UNDP supporting response, resilient recovery to floods and Typhoon Damrey’s impactsNov 8, 2017
Ha Noi, 8 November 2017 – The United Nations Development Programme (UNDP) is supporting the assessment and coordination of the current emergency flood and typhoon response, and early recovery efforts in Viet Nam, which amount to USD 78,000. The organization is now actively reaching out to partners to look at how best to support the affected populations to effectively cope and recover.
On 4 November 2017, Typhoon Damrey, (Storm No.12) made landfall in Viet Nam with winds of up to 135 km/hour. The storm has heavily impacted more than 10 provinces, and comes directly on the tail of previous a particularly active storm season, and has caused widespread damage and extensive flooding.
Damrey is the strongest storm to impact Viet Nam’s South Central coastal region in at least a decade. The most affected areas include South-Central region (Khánh Hòa, Phú Yên, Bình Ðịnh, and Quảng Ngãi) and Northern Central region (Thua Thien – Hue and Quang Nam), and lesser extent, the Central Highlands (Lâm Ðồng, Kon Tum, Ðắk Lắk, Dak Nong and Gia Lai). An estimated 4.3 million people are affected by the typhoon, including more than 350,000 poor and near poor.
On November 6, the Government of Viet Nam requested the UN to provide support to affected populations. The Central Committee for Natural Disaster Prevention and Control (CCNDPC) has also actively responded to the impacts and led coordination in terms of preparedness and response to the typhoon in some Central provinces in Viet Nam.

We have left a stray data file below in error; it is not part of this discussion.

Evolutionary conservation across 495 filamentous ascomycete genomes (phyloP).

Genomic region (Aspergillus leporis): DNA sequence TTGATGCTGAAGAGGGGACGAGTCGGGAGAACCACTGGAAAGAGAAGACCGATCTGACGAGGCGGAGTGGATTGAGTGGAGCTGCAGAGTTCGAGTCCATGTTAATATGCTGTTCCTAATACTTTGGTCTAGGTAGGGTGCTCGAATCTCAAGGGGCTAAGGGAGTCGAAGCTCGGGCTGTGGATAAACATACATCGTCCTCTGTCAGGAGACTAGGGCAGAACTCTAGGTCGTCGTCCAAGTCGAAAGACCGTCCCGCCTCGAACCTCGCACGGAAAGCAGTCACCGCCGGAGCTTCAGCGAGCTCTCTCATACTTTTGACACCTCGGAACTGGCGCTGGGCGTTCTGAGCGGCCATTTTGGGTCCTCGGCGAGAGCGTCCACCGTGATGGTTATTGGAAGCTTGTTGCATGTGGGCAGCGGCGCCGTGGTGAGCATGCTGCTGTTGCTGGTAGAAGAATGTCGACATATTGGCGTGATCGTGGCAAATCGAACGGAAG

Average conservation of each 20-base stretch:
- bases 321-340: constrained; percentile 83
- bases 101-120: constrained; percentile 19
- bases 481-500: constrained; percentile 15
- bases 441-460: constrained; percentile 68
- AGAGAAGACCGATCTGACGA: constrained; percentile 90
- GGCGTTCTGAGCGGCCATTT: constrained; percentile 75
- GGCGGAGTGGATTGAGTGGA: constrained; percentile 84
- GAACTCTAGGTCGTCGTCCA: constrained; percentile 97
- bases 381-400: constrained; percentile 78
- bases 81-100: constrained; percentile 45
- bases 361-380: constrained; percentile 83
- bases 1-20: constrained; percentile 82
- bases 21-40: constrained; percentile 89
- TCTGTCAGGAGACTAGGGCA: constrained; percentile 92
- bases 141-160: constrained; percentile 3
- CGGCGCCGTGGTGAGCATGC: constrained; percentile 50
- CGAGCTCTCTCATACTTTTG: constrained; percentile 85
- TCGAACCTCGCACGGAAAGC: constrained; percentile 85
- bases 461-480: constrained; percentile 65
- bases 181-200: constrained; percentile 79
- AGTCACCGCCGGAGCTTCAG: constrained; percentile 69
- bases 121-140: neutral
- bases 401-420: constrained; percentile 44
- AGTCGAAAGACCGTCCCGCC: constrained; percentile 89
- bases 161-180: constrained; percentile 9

UNDP has ongoing partnerships with the Government’s Disaster Management Authority, and has a long tradition of positive partnerships with the Viet Nam Red Cross, Women’s Union and civil society organizations. These networks have provided relief and recovery support in previous disasters including the 2016 drought and previous large scale flooding and typhoon events.
Resilience building, enhancing institutional capacity to prevent and respond to climate induced disasters and climate proofing investments in the small scale rural infrastructure has been integral part of UNDP’s disaster risk reduction and climate change adaptation projects.